Following a year off due to the pandemic, E3 will return in 2021 with a free online display from June 12 to 15. Microsoft, Ubisoft, Take-Two, and Nintendo are among the companies expected to attend, according to the organizers. While E3 is the largest marketing event on the games industry’s calendar, its organizers failed to plan an online replacement after the pandemic ruled out an in-person exhibition, resulting in a weeks-long smorgasbord of unaffiliated alternatives from publishers and the media. I never thought I’d say it, but E3 was one of my favorite shows. Please,
Yes, live press conferences are back with a four-day broadcast, according to today’s announcement. It also says that E3 2021 “will be a reimagined and hyper-engaged multimedia experience,” which is nice to see they haven’t lost their E3 flair for cryptic language. They have “early commitments from Nintendo, Xbox, Capcom, Konami, Ubisoft, Take-Two Interactive, Warner Bros. Games, and Koch Media,” according to a press release, and expect more.
“For more than two decades, E3 has been the premier venue to showcase the best that the video game industry has to offer, while uniting the world through games,” said Stanley Pierre-Louis, the president of the Entertainment Software Association. “We are evolving this year’s E3 into a more inclusive event, but will still look to excite the fans with major reveals and insider opportunities that make this event the indispensable center stage for video games.”
“[We] look forward to getting back together to celebrate E3 2022 in person,” the ESA says. To me, it sounds more like a wish than a vow.
Sure, E3 is a major marketing event, but marketing happens all the time. And I’ll take a four-day marketing event over months of marketing events that display the same games and trailers over and over. The NotE3 replacement events were incredible achievements, particularly considering the timeframes on which they were planned, but they were too much for me as a whole. NotE3 was far too long and dispersed. E3 is entertaining in part because it engulfs me for four days with loud noises and vivid colors, then vanishes like a cursed carnival, leaving only tattered posters fluttering in the breeze.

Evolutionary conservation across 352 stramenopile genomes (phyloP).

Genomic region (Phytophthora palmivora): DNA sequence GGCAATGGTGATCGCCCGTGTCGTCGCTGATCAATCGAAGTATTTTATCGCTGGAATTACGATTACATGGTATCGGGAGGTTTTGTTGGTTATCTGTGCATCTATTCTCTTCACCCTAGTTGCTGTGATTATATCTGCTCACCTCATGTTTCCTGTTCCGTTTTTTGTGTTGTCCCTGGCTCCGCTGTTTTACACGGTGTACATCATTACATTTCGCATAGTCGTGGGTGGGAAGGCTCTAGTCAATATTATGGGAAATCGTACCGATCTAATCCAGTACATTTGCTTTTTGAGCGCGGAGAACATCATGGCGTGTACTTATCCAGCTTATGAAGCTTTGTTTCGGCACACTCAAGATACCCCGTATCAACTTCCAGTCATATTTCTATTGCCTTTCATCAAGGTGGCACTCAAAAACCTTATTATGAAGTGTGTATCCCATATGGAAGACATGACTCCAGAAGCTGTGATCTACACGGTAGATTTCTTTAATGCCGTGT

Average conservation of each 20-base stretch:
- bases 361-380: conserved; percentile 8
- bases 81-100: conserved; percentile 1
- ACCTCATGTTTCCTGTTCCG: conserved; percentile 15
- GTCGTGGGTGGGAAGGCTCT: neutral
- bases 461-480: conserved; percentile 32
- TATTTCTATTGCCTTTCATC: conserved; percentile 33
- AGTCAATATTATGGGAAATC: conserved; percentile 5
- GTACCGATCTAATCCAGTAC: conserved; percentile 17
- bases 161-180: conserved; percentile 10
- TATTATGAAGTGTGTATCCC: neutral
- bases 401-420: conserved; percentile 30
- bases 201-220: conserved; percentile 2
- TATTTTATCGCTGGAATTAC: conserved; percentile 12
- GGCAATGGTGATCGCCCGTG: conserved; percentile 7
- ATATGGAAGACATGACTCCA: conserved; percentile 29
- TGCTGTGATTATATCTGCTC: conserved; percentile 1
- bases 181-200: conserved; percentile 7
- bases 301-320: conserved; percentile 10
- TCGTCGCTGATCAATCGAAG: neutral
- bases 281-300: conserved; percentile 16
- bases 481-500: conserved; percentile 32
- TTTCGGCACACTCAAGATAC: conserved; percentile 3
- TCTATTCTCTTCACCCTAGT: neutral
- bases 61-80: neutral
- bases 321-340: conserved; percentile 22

Mind you, I don’t think E3 will be able to replace any of the events that have sprung up to step in for 2021. Publishers obviously saw the value of being able to choose when and where to run their own showcases, gaining control over attention and headlines for days at a time rather than having their announcements and trailers tossed into a giant bucket of everyone else’s announcements and trailers. Things were already going in that direction before 2020, with many major corporations withdrawing in previous years. While E3 retains its value as a brand name and a marketing anchor for the year, I believe its value will be irreversibly diminished if it is not kept in 2020. The ESA had hoped to revitalize E3 in 2020 by making it something of a public event and spectacle. Instead, they chose to stay at home.